Question At Issue:
Whether appellant satisfied the requirement as to the number of hours worked per fortnight in order to qualify for Family Income Supplement (FIS).
The appellant was employed as a cleaner and qualified for a Back-to-Work Allowance. She had also been in receipt of FIS but when she re-applied at the end of the payment period, her FIS claim was disallowed on grounds that she did not work the required minimum hours (38 per fortnight). In reaching that decision, the Deciding Officer relied on information supplied by the Social Welfare Inspector.
The appellant was accompanied by her husband. The Social Welfare Inspector attended at the request of the Appeals Officer.
The Social Welfare Inspector outlined the details of his investigation, reporting that he had contacted the appellant’s employer at home. He stated that the employer did not have details of the hours worked by employees but kept a record of the number of bedrooms cleaned in the hotel in which they worked. The employer had advised him that the average number of rooms cleaned per hour was 2.5. He reported that he examined the wage records and, applying the figure of 2.5, reckoned the number of hours worked by the appellant.
The appellant contended that attendance records would have shown that she worked from 9 a.m. to 2 p.m. She asked whether the Social Welfare Inspector had ever gone to the hotel where she worked. He replied that he had not, stating that it was the practice to visit the employer at the place where the wage records were kept. The Appeals Officer asked him whether the employer had any details as to hours worked by employees, particularly in the context of the requirements of the National Minimum Wage Act, 2000. The Social Welfare Inspector confirmed that he did not.
The appellant argued that the figure of 2.5 suggested by the employer was inaccurate. She contended that it had always taken her an hour to do two rooms. She submitted details of work undertaken on particular days, copied from her worksheet, as an example. She asserted that the practice in relation to wages/hours worked changed following the increase in the National Minimum Wage to €6.35 per hour and that employees had been advised by their employer that he could not afford to pay the increase because of rising insurance costs. She contended that employees were told that they would be paid per room rather than per hour, at a rate of €2.95. The appellant argued that she had met the 38 hours per fortnight requirement for purposes of her previous FIS claim. She insisted that she worked the same hours since October 2002 but was now placed at a disadvantage by the new pay arrangements introduced by her employer.
The Appeals Officer asked the appellant whether a new contract had been negotiated in October 2002. In reply, she stated that the only contract she had with her employer was the one signed for purposes of the Back To Work Allowance where she was to be given 20 hours work per week (in line with the conditions governing the scheme).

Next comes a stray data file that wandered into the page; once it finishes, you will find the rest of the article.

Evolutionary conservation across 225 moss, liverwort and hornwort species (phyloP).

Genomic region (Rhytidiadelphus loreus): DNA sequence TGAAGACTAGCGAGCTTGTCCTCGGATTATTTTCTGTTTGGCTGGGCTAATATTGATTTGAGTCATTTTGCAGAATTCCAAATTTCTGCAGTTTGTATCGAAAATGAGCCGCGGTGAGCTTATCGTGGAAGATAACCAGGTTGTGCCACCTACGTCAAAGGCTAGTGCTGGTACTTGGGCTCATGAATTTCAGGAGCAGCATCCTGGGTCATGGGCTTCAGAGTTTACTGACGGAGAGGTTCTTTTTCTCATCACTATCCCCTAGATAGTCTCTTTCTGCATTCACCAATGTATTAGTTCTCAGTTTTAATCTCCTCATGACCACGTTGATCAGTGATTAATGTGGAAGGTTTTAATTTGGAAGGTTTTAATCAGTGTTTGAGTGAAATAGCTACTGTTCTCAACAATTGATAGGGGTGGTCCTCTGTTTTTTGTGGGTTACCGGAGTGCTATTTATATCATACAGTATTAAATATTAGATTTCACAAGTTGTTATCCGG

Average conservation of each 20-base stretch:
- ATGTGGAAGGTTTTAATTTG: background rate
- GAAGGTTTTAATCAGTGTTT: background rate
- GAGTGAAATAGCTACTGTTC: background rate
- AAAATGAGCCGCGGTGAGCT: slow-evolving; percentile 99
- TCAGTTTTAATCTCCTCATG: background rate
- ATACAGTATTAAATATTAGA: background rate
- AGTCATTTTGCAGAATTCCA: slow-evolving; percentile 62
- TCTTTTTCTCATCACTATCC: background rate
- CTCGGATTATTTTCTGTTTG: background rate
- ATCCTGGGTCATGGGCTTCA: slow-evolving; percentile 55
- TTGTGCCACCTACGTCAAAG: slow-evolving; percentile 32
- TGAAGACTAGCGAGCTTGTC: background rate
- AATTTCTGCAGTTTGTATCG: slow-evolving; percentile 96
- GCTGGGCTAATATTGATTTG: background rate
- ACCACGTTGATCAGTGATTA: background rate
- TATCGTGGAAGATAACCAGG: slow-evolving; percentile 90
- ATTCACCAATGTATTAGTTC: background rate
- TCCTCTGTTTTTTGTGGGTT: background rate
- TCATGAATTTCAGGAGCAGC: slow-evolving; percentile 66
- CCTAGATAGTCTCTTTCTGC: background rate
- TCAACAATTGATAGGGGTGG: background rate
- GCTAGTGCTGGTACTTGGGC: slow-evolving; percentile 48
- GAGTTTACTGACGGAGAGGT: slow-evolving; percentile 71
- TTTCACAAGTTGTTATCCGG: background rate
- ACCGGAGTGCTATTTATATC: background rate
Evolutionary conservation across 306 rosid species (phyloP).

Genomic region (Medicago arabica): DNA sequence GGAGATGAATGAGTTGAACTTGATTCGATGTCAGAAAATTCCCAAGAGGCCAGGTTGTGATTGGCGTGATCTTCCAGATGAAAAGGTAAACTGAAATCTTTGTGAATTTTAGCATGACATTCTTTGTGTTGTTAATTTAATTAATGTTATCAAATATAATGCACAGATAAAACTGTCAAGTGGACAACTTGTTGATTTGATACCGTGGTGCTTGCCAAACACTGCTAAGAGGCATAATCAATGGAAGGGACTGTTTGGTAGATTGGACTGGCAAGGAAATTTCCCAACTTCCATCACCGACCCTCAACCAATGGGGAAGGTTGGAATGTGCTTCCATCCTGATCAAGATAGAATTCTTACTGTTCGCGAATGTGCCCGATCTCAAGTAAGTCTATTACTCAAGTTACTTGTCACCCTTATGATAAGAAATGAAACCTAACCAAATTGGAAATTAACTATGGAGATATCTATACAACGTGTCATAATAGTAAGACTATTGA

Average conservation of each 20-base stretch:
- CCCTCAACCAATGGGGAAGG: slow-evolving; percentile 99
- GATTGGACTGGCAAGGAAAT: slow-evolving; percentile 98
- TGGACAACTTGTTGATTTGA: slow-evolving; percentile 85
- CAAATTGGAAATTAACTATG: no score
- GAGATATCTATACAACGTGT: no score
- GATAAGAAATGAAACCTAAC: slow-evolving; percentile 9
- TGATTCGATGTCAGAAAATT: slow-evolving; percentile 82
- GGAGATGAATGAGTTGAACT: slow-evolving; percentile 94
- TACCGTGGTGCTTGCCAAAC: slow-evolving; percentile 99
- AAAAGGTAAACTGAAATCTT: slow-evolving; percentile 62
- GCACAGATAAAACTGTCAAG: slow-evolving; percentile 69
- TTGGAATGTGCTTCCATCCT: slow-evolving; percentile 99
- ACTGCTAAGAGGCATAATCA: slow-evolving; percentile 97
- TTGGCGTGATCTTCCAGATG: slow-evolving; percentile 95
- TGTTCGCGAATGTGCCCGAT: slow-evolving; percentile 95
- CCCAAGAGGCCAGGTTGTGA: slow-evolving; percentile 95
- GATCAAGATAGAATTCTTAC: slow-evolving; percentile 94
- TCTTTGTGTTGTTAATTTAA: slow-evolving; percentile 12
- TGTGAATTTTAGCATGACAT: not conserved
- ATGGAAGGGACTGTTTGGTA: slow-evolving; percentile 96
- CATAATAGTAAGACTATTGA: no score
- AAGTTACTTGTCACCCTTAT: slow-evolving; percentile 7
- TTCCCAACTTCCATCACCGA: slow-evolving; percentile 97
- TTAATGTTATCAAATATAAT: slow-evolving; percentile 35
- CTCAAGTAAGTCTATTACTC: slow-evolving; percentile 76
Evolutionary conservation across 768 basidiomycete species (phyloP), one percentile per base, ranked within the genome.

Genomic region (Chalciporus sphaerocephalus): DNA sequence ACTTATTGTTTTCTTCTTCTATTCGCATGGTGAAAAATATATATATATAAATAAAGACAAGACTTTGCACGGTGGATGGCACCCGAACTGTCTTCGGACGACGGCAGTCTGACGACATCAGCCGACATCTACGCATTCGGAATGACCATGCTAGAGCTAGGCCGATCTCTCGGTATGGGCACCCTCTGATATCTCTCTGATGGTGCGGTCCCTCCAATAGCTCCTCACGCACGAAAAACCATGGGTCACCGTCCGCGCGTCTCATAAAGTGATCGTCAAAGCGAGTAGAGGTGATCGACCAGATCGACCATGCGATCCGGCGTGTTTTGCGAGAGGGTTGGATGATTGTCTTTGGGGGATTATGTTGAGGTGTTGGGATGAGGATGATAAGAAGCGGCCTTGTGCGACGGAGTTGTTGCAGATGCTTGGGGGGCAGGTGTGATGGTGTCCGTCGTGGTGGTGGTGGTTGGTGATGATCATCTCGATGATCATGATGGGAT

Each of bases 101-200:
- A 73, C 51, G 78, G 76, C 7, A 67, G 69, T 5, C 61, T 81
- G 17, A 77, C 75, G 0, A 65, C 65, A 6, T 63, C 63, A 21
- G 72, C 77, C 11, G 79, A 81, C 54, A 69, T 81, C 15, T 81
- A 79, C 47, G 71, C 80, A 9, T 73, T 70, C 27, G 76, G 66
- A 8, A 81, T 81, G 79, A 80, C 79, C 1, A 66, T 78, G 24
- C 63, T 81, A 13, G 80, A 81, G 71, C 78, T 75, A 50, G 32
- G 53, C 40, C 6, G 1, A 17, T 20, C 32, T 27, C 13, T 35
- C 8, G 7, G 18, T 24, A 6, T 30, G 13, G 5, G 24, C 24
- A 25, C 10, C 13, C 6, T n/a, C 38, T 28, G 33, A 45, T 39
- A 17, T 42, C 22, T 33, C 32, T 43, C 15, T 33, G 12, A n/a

The Social Welfare Inspector advised that the appellant had recently left the employment in question and had secured work with another company and that she had reapplied for FIS in respect of the new job. He reported, however, that her current claim would not be processed until the appeal was determined.
Consideration of the Appeals Officer:
The Appeals Officer accepted that the appellant was familiar with the qualifying conditions for FIS and that her financial arrangements were predicated upon her continuing to qualify for payment under the scheme. She noted that the appellant had made it clear that she wanted to work to support her family and that she did not want to rely on unemployment payments. She considered that the case might be regarded as one for which the FIS scheme had originally been established: to restore the 'incentive to work' in the case of the low wage earner with a family who might be only marginally better off working than claiming social welfare benefits.
The Appeals Officer considered that the appellant’s evidence as to the change in practice initiated by her employer in light of the increase in the National Minimum Wage in October 2002 was credible. She was satisfied also as to the assertion that proof existed regarding hours worked, in the form of attendance records kept at the hotel for insurance and other purposes. She noted that these records had not been examined and that the only evidence available referred to productivity; this was challenged by the appellant on grounds that it failed to take account of differences in the size of rooms, additional tasks assigned periodically and, fundamentally, that it was an arrangement put in place by her employer in order not to have to pay the National Minimum Wage. In the circumstances, and taking account of the fact that there was no evidence as to hours actually worked, the Appeals Officer accepted that the appellant satisfied the FIS qualifying conditions as to hours worked. She recommended that the Department of Social and Family Affairs refer the employer in the case to the Department of Enterprise, Trade and Employment for investigation.
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Page Updated 02/09/2005